5 Questions: History Professor Adam Tooze on Europe’s Challenges From Migration to Debt

by Gary Shapiro – February 18, 2016

Columbia News

The migration crisis, the specter of terrorism, Russian President Vladimir Putin’s brinksmanship, pressures on the European Union and financial turmoil in Greece are among the threats that have reverberated around the world. British-born historian Adam Tooze, who joined Columbia last summer after a decade at Yale and, before that, Cambridge, brings expert insight to these current challenges.

The Kathryn and Shelby Cullom Davis Professor of History, Tooze specializes in the 20th century and contemporary history of Europe and the United States. His initial focus on German economic and social history has widened to include political, intellectual and military issues. His most recent book was The Deluge: The Great War and the Remaking of the Global Order, 1916-1931.

Q. What are some of the most pressing economic and political issues facing Europe right now?

A. It is worth distinguishing between long-term, structural problems and those that are immediate and acute. An immediate predicament is the refugee crisis that is literally on Europe’s doorsteps and its railway station platforms. Other pressing challenges have been problems of the eurozone, Greece, the threats and instability in the eastern Mediterranean, and the challenge of Russia and the Ukraine.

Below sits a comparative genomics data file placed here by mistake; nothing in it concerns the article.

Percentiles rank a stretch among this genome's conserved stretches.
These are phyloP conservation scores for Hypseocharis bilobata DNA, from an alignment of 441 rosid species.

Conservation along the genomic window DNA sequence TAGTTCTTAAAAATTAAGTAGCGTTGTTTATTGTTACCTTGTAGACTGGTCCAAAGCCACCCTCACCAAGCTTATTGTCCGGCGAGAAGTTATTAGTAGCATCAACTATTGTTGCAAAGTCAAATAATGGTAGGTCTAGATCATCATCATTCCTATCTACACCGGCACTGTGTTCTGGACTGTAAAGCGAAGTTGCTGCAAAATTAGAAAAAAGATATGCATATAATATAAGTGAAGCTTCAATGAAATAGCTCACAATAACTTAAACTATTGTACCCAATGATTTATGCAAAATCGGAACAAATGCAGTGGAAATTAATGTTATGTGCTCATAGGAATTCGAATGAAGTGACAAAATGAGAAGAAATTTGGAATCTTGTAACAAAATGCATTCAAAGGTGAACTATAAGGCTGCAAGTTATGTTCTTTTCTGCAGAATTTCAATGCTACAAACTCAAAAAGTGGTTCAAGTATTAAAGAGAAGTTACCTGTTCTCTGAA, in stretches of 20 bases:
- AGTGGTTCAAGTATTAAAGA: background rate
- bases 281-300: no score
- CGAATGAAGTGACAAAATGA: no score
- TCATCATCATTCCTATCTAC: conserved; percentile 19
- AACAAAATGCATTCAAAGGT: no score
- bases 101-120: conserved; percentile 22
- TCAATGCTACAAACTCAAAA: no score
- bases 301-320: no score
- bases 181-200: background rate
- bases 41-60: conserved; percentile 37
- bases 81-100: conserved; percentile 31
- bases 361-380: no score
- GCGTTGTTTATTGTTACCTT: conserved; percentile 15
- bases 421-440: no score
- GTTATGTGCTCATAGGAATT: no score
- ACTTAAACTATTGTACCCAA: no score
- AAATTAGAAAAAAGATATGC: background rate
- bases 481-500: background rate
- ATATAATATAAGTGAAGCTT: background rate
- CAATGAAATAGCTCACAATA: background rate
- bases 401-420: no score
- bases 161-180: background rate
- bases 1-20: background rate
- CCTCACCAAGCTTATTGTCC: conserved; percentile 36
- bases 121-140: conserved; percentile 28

These crises are often connected. The problem of whether we can absorb Syrian refugees depends crucially on the level of unemployment in Europe which in turn is dependent on the state of the eurozone, so these problems are tangled knots that Europe will need to address.

Q. Could you discuss the current status of the Greek debt crisis?

A. It is clear that the overwhelming majority of Greeks, though they may hate austerity, would rather suffer in the eurozone than risk leaving it. It may be a difficult marriage, but these people are not even close to separation or divorce; they’re in it for the long haul and for very powerful reasons that are a messy combination of politics and economics and culture and history and expectations about the future. It is interesting to note that if you look at Greece, it is in the aggregate no worse off than it was in the 1990s.

Click here for the full interview.